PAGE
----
Perhaps our experience might be instructive for other congregations. Recently, I had the opportunity to serve on a task force for The Associated: Jewish Community Federation of Baltimore, where we discussed the organized Jewish community and its relationship with Baltimore City.

In doing so, we had to honestly confront the paradox of Jewish institutional migration and thriving, and the abandonment of historic buildings and neighborhoods in which they are planted. Read Antero Pietila’s book “Not in My Neighborhood” and you get a feel for how the northwesterly path of prosperity was also a trail of tears.

Whatever the motivations (they were complex and varied) of individuals and Jewish families who sold their homes and moved to Baltimore County (and the synagogues that followed them), the collective flight of white, Jewish and more affluent Black families from urban neighborhoods has left those communities with substantially fewer resources.

I’m proud to say The Associated, already anchored in the city, has been receptive to reengaging neighborhoods Jews left behind, and I want to encourage synagogues to do the same. Many of Baltimore’s legacy congregations have their roots in the city. I believe there is a great opportunity for shul boards, rabbis and social action committees to engage their neighborhoods of origin. As Beth Am gazes back at our own community from beyond its borders, we’ll be developing best practices for engagement and support. We hope to share what we learn.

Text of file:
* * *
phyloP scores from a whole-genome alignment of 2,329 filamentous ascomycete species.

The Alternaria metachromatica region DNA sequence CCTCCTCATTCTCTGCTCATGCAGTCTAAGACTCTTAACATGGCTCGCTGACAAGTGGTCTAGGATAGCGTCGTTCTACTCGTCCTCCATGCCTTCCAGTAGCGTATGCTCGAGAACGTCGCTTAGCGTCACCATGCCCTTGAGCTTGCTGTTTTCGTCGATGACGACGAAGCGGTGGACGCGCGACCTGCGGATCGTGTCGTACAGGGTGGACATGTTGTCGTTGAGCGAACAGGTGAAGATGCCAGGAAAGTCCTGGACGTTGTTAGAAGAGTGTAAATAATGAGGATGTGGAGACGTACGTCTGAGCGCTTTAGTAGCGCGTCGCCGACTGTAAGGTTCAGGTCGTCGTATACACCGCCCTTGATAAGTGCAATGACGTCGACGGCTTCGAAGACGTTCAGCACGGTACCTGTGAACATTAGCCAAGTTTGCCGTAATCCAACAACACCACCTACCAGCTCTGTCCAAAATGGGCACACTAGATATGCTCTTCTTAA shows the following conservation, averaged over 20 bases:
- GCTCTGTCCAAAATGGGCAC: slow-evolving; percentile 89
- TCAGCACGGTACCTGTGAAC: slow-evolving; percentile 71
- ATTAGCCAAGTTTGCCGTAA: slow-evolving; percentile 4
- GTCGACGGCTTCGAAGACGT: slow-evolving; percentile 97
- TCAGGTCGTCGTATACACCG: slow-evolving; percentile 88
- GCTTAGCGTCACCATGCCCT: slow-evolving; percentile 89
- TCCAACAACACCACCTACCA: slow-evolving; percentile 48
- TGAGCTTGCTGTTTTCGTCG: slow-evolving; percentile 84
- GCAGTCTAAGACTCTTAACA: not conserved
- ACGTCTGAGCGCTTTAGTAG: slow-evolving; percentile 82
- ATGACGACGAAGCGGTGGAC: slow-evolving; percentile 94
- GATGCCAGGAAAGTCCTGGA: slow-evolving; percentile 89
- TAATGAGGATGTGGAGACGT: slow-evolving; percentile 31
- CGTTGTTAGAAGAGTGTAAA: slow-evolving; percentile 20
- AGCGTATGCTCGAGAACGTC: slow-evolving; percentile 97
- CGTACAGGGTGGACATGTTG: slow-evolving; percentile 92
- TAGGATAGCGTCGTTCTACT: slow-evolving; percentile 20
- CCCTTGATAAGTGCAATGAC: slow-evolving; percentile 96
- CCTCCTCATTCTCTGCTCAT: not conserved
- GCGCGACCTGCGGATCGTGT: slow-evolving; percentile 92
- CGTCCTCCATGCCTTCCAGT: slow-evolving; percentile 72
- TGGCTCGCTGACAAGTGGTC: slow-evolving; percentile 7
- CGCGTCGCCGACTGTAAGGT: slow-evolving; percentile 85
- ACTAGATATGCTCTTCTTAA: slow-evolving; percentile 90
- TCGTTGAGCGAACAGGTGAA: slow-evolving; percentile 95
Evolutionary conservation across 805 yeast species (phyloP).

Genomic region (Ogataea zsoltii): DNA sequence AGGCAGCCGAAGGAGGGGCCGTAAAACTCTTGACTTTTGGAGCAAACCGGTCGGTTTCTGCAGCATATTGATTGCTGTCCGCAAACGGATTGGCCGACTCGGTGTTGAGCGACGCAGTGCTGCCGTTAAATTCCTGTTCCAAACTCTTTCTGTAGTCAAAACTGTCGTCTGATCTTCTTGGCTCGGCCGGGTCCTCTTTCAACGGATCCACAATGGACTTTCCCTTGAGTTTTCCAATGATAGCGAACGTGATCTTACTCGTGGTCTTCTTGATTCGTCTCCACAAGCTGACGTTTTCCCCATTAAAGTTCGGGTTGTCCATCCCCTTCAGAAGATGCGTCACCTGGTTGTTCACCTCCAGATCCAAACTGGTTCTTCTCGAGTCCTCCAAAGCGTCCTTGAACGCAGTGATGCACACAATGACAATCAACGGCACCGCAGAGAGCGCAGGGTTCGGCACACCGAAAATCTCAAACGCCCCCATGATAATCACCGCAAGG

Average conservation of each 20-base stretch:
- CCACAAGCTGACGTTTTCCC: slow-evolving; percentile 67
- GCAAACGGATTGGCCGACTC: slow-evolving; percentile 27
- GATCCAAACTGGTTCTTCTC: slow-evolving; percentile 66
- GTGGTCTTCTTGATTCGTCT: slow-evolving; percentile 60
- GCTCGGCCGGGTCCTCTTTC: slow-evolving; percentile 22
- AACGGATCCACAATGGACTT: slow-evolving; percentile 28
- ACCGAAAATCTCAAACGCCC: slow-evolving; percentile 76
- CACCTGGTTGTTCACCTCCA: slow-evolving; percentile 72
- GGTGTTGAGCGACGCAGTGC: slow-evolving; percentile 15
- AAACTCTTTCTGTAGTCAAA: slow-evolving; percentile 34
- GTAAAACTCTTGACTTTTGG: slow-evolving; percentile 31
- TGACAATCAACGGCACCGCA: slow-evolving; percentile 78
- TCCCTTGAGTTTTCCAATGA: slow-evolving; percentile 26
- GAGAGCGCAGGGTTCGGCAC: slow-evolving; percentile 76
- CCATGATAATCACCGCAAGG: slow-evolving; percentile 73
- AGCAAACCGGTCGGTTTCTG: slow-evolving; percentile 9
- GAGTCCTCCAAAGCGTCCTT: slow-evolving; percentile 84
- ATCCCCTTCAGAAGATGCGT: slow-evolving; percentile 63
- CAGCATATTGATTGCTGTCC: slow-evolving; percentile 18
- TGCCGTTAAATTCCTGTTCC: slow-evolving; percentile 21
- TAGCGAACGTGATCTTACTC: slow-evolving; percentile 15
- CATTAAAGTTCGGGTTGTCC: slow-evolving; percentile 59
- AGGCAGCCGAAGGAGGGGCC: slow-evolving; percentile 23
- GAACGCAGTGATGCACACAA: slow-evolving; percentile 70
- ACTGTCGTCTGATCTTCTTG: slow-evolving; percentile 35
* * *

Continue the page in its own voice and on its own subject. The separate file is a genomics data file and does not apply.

Meanwhile, I suggest two simple guiding questions (along the lines of “Will it play in Peoria?”) for our sister Jewish institutions who are no longer in Baltimore but feel proud to be of Baltimore: Will we be for Baltimore? And how?

(A version of this post was printed in Jmore and appears at https://www.jmoreliving.com/2018/12/12/baltimores-legacy-synagogues-with-city-roots-should-engage-their-neighborhoods-of-origins/)

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In Pittsburgh’s Aftermath

“First they came for the socialists …” said Martin Niemöller, the German pastor who came to resist Nazi dictatorship. “Then they came for the Jews, and I did not speak out — because I was not a Jew. Then they came for me — and there was no one left to speak for me.”